*Not about food but, I feel as though this needs to be put out there.
No. They are not geisha-sans. They are not maiko-sans (geisha-sans in training), either.
They are employees of that restaurant. I’m guessing it’s likely a ryoutei (料亭) — a super duper expensive Japanese restaurant with a fancy course meal. Of course, it’s $$$$$$$$$$$$$$$$$$$$$.
But do not fret geisha seekers, real geisha-sans still exist in the Gion district of Kyoto.
Modern day geisha-sans are not like the ‘Memoirs of a Geisha’, geisha-sans, but entertainers. Like kabukui type actors/actresses, where they perform and entertain crowds in a theater. Note: the performers are maiko-sans (geishas in training) and not actual geisha-sans.
This is the sign in front of the Guin Kobu Kaburenjo Theater, where you purchase tickets to watch their performance. With a crowd of people.
Close-up of the explanations of what they perform.
Sorry (well not really) but there is no two-dollar-sucky-sucky business some of you may be thinking. Just kidding! Well not really. Hey, someone has to put this out there. So I’m just going to leave that information here. With photo proof and geo-tagged proof. Go me.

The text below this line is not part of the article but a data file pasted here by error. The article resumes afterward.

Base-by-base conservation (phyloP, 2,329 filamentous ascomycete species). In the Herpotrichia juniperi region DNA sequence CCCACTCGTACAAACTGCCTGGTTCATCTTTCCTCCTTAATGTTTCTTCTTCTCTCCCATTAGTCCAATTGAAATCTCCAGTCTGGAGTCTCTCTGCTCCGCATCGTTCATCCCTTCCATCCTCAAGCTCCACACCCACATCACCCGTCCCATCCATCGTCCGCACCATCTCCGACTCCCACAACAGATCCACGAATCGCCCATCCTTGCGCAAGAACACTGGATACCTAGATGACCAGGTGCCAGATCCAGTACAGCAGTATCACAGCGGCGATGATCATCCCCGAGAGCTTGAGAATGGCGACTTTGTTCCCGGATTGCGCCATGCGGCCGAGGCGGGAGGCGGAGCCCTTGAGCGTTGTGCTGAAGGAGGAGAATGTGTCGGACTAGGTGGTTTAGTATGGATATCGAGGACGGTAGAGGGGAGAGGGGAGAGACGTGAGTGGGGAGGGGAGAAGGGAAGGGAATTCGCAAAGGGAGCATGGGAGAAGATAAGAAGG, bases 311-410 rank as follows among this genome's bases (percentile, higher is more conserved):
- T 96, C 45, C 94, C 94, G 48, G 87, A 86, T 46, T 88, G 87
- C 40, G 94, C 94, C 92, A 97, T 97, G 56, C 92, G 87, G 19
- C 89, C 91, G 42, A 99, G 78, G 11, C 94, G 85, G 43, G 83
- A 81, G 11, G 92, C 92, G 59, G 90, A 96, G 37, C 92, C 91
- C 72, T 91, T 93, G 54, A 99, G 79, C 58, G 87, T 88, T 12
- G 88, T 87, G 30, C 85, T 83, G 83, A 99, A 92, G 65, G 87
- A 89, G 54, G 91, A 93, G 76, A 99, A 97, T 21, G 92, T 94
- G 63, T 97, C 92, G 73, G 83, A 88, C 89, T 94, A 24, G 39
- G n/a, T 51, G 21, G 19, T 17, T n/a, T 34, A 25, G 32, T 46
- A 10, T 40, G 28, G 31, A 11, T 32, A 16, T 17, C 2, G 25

BUT do not fret. I did get some insider knowledge of how to see a maiko-san up close and in their natural (?) states.
One, from this adorable old man who runs a ryoutei. Ready?
Step One: Find this building (points below):
Step two: hang-out (inconspicuously) outside between 6-7. Apparently, that is a maiko-san quarters, and the maiko-sans leave their home to have tea around that time.
The second vital information, is courtesy of the lady of the ryokan (inn) I am staying. If you eat in this district called 先斗町(Ponto-cho), you will see maiko-sans hanging out there after work.
You’re welcome and have a great day.
Sincerely, Your neighborhood Japanese person.